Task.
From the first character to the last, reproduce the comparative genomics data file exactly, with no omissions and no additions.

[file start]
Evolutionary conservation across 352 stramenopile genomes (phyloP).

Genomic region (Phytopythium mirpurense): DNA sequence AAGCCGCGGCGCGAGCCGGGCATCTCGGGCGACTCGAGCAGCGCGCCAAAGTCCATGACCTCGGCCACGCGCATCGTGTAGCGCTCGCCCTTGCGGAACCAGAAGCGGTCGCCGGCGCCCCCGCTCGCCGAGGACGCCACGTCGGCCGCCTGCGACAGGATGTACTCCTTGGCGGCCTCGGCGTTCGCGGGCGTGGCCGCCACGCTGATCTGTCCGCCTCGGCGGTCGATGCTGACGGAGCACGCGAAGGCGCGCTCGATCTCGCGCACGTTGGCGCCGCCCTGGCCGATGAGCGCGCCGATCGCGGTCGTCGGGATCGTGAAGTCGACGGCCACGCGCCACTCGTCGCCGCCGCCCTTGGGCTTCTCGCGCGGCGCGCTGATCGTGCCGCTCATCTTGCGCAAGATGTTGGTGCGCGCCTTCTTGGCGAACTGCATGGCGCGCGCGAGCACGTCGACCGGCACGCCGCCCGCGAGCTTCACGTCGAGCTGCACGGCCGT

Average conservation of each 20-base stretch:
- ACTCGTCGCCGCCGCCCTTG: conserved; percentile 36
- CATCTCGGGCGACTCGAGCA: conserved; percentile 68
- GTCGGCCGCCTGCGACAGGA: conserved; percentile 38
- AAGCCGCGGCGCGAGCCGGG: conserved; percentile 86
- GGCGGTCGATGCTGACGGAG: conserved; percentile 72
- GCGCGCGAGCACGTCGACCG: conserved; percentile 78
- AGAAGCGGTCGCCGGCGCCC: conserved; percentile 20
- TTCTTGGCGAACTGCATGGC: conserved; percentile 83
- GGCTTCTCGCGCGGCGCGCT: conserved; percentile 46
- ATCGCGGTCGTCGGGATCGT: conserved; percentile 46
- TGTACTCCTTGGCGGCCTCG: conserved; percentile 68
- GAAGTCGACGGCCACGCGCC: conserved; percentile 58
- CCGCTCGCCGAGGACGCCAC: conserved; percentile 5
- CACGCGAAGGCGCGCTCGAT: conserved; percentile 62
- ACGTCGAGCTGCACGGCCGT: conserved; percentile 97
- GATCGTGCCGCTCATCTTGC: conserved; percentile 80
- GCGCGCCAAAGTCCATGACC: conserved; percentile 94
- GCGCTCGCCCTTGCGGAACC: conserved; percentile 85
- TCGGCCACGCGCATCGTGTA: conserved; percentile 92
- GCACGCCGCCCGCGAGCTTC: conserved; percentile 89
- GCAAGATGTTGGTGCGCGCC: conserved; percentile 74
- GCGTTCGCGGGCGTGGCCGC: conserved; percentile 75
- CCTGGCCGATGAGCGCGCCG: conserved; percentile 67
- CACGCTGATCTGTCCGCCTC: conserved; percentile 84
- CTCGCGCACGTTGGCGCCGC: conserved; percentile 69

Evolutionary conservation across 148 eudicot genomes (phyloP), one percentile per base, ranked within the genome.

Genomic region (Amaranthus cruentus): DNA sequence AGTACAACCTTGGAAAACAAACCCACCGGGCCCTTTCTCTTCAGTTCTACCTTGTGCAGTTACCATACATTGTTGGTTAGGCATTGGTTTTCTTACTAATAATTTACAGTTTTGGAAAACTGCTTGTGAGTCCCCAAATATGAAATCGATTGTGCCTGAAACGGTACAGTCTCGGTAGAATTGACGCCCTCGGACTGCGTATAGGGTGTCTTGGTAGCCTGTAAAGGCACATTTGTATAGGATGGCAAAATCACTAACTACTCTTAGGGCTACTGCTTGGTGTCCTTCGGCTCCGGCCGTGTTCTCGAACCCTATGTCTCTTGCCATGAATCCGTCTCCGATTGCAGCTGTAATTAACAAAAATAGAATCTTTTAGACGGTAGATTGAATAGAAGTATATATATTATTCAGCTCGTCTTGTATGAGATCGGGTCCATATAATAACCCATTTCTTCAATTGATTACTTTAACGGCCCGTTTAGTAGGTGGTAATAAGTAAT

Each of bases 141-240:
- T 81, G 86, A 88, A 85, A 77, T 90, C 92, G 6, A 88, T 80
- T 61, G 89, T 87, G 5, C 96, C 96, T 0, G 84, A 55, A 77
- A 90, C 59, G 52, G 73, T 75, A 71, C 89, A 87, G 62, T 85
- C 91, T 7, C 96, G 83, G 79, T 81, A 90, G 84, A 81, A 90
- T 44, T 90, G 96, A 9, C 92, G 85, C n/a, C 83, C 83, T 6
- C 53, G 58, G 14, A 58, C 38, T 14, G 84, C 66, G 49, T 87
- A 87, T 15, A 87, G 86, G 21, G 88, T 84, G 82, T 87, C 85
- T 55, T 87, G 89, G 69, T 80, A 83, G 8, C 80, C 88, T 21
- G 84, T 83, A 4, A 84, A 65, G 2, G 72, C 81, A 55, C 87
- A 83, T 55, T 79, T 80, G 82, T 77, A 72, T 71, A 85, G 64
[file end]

Evolutionary conservation across 352 stramenopile genomes (phyloP).

Genomic region (Phytopythium mirpurense): DNA sequence AAGCCGCGGCGCGAGCCGGGCATCTCGGGCGACTCGAGCAGCGCGCCAAAGTCCATGACCTCGGCCACGCGCATCGTGTAGCGCTCGCCCTTGCGGAACCAGAAGCGGTCGCCGGCGCCCCCGCTCGCCGAGGACGCCACGTCGGCCGCCTGCGACAGGATGTACTCCTTGGCGGCCTCGGCGTTCGCGGGCGTGGCCGCCACGCTGATCTGTCCGCCTCGGCGGTCGATGCTGACGGAGCACGCGAAGGCGCGCTCGATCTCGCGCACGTTGGCGCCGCCCTGGCCGATGAGCGCGCCGATCGCGGTCGTCGGGATCGTGAAGTCGACGGCCACGCGCCACTCGTCGCCGCCGCCCTTGGGCTTCTCGCGCGGCGCGCTGATCGTGCCGCTCATCTTGCGCAAGATGTTGGTGCGCGCCTTCTTGGCGAACTGCATGGCGCGCGCGAGCACGTCGACCGGCACGCCGCCCGCGAGCTTCACGTCGAGCTGCACGGCCGT

Average conservation of each 20-base stretch:
- ACTCGTCGCCGCCGCCCTTG: conserved; percentile 36
- CATCTCGGGCGACTCGAGCA: conserved; percentile 68
- GTCGGCCGCCTGCGACAGGA: conserved; percentile 38
- AAGCCGCGGCGCGAGCCGGG: conserved; percentile 86
- GGCGGTCGATGCTGACGGAG: conserved; percentile 72
- GCGCGCGAGCACGTCGACCG: conserved; percentile 78
- AGAAGCGGTCGCCGGCGCCC: conserved; percentile 20
- TTCTTGGCGAACTGCATGGC: conserved; percentile 83
- GGCTTCTCGCGCGGCGCGCT: conserved; percentile 46
- ATCGCGGTCGTCGGGATCGT: conserved; percentile 46
- TGTACTCCTTGGCGGCCTCG: conserved; percentile 68
- GAAGTCGACGGCCACGCGCC: conserved; percentile 58
- CCGCTCGCCGAGGACGCCAC: conserved; percentile 5
- CACGCGAAGGCGCGCTCGAT: conserved; percentile 62
- ACGTCGAGCTGCACGGCCGT: conserved; percentile 97
- GATCGTGCCGCTCATCTTGC: conserved; percentile 80
- GCGCGCCAAAGTCCATGACC: conserved; percentile 94
- GCGCTCGCCCTTGCGGAACC: conserved; percentile 85
- TCGGCCACGCGCATCGTGTA: conserved; percentile 92
- GCACGCCGCCCGCGAGCTTC: conserved; percentile 89
- GCAAGATGTTGGTGCGCGCC: conserved; percentile 74
- GCGTTCGCGGGCGTGGCCGC: conserved; percentile 75
- CCTGGCCGATGAGCGCGCCG: conserved; percentile 67
- CACGCTGATCTGTCCGCCTC: conserved; percentile 84
- CTCGCGCACGTTGGCGCCGC: conserved; percentile 69

Evolutionary conservation across 148 eudicot genomes (phyloP), one percentile per base, ranked within the genome.

Genomic region (Amaranthus cruentus): DNA sequence AGTACAACCTTGGAAAACAAACCCACCGGGCCCTTTCTCTTCAGTTCTACCTTGTGCAGTTACCATACATTGTTGGTTAGGCATTGGTTTTCTTACTAATAATTTACAGTTTTGGAAAACTGCTTGTGAGTCCCCAAATATGAAATCGATTGTGCCTGAAACGGTACAGTCTCGGTAGAATTGACGCCCTCGGACTGCGTATAGGGTGTCTTGGTAGCCTGTAAAGGCACATTTGTATAGGATGGCAAAATCACTAACTACTCTTAGGGCTACTGCTTGGTGTCCTTCGGCTCCGGCCGTGTTCTCGAACCCTATGTCTCTTGCCATGAATCCGTCTCCGATTGCAGCTGTAATTAACAAAAATAGAATCTTTTAGACGGTAGATTGAATAGAAGTATATATATTATTCAGCTCGTCTTGTATGAGATCGGGTCCATATAATAACCCATTTCTTCAATTGATTACTTTAACGGCCCGTTTAGTAGGTGGTAATAAGTAAT

Each of bases 141-240:
- T 81, G 86, A 88, A 85, A 77, T 90, C 92, G 6, A 88, T 80
- T 61, G 89, T 87, G 5, C 96, C 96, T 0, G 84, A 55, A 77
- A 90, C 59, G 52, G 73, T 75, A 71, C 89, A 87, G 62, T 85
- C 91, T 7, C 96, G 83, G 79, T 81, A 90, G 84, A 81, A 90
- T 44, T 90, G 96, A 9, C 92, G 85, C n/a, C 83, C 83, T 6
- C 53, G 58, G 14, A 58, C 38, T 14, G 84, C 66, G 49, T 87
- A 87, T 15, A 87, G 86, G 21, G 88, T 84, G 82, T 87, C 85
- T 55, T 87, G 89, G 69, T 80, A 83, G 8, C 80, C 88, T 21
- G 84, T 83, A 4, A 84, A 65, G 2, G 72, C 81, A 55, C 87
- A 83, T 55, T 79, T 80, G 82, T 77, A 72, T 71, A 85, G 64